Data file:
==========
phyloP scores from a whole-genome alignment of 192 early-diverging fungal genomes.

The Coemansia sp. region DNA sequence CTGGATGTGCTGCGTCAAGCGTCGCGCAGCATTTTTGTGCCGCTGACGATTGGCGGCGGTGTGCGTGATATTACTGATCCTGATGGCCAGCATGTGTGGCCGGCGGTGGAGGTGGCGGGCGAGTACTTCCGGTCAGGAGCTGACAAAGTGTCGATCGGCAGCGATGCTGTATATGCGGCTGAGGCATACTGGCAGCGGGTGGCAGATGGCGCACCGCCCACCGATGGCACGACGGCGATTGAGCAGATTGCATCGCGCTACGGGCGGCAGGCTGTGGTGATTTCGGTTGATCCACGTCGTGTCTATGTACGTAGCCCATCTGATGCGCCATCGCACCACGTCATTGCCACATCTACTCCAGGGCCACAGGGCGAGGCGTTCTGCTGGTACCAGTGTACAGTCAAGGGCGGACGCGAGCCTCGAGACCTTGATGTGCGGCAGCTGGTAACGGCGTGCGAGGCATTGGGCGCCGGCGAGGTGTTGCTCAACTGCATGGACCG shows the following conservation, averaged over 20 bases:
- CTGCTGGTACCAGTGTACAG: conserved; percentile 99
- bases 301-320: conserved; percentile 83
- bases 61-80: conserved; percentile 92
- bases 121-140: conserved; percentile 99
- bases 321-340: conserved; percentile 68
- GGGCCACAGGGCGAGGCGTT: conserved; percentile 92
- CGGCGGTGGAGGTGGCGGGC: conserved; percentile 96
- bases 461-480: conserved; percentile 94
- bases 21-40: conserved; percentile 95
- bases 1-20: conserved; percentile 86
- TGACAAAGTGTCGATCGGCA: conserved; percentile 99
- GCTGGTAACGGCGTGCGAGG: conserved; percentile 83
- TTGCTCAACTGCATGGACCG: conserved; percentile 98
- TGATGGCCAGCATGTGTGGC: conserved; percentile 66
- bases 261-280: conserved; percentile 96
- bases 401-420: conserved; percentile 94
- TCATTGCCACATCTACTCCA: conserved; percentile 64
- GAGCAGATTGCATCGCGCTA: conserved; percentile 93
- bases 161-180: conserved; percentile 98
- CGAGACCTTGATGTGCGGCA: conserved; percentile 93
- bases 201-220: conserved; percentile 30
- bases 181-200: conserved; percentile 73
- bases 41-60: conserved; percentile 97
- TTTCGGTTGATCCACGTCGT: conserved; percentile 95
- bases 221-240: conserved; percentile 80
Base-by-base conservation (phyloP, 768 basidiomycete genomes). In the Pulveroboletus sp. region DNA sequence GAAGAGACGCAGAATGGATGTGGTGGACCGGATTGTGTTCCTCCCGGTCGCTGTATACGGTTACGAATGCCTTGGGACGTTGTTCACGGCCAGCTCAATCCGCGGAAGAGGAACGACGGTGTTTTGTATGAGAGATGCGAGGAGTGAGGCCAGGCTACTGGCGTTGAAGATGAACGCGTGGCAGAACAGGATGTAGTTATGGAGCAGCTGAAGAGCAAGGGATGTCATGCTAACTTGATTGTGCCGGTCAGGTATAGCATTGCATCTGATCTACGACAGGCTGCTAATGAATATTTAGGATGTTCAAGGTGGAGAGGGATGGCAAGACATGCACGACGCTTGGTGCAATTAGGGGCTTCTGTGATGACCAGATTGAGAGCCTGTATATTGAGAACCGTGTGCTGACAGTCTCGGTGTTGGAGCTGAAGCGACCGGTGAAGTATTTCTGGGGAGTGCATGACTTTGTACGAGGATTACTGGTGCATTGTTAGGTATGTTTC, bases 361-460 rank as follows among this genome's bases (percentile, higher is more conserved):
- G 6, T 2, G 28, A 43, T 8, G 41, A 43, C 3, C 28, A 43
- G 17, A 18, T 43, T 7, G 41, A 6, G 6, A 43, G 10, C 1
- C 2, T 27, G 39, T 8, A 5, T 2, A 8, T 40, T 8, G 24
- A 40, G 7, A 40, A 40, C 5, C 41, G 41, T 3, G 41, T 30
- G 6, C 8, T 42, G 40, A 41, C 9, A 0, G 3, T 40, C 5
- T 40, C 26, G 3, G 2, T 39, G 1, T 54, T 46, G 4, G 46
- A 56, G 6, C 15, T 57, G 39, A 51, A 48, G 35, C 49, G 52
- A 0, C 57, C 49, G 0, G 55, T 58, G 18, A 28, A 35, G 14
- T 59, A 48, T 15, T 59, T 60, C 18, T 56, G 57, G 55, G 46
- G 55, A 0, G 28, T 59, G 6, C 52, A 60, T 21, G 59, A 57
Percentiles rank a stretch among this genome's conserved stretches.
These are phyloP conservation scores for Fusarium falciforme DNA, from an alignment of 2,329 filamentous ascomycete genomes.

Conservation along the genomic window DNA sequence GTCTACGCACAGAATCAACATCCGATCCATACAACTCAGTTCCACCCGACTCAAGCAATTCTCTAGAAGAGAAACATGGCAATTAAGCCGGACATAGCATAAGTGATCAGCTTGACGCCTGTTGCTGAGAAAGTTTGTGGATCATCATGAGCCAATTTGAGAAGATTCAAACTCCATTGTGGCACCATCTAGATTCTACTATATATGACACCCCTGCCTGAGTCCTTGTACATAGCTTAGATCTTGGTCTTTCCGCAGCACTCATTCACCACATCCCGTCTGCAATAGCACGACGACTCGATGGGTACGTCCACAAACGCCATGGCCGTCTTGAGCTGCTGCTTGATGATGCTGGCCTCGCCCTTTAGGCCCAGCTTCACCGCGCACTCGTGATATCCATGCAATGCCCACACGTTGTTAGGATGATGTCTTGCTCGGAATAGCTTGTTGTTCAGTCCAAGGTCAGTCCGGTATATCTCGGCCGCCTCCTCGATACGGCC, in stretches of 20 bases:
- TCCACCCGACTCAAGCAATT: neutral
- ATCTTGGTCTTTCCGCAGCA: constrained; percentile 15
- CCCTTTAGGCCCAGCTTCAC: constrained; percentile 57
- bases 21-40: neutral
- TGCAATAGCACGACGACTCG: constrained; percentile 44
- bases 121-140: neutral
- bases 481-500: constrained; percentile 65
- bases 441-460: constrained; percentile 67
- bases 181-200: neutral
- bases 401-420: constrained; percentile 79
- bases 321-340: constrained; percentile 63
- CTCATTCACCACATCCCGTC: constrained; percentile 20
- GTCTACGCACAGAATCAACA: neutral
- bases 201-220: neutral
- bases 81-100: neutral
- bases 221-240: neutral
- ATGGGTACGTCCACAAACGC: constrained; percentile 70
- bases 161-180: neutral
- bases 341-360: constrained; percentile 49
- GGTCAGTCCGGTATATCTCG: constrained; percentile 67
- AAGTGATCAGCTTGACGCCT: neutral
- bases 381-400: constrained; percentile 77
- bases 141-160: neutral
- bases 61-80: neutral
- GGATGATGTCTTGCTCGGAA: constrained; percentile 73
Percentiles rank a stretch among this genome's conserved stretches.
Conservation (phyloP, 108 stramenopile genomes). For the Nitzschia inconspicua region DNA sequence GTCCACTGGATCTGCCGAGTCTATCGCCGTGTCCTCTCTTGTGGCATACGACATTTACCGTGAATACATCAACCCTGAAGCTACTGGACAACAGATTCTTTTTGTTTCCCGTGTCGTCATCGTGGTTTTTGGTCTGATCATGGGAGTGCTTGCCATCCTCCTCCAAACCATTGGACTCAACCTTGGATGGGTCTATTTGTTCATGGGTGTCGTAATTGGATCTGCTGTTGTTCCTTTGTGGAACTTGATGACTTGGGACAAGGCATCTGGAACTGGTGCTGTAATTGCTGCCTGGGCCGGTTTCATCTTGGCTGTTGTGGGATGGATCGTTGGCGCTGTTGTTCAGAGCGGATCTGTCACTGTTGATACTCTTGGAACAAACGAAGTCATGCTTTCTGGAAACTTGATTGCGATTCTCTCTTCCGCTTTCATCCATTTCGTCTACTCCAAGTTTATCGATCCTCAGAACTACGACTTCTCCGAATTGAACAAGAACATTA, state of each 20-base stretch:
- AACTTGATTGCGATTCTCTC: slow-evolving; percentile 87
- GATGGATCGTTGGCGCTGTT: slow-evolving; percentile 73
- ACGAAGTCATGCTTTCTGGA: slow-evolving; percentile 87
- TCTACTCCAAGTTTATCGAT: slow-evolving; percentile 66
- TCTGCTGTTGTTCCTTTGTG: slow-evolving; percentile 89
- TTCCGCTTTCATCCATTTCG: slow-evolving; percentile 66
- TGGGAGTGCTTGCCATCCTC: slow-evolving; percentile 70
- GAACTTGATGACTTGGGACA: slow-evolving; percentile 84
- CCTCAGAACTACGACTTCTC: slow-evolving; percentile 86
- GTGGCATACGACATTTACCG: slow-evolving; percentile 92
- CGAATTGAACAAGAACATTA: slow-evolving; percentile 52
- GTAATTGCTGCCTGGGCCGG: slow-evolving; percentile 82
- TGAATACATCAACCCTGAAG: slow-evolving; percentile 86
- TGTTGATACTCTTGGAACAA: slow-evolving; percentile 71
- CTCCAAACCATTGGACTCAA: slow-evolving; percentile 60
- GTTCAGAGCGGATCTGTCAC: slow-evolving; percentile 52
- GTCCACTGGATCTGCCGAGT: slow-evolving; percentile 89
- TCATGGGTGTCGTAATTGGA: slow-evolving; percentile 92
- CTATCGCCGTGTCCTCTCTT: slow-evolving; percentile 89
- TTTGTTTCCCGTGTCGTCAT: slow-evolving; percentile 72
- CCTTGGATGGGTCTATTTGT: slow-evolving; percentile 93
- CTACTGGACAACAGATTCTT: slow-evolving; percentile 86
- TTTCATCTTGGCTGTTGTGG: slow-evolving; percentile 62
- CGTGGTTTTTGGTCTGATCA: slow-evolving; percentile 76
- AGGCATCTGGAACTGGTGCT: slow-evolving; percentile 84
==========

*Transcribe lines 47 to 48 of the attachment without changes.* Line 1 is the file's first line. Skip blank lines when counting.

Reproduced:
- bases 121-140: neutral
- bases 481-500: constrained; percentile 65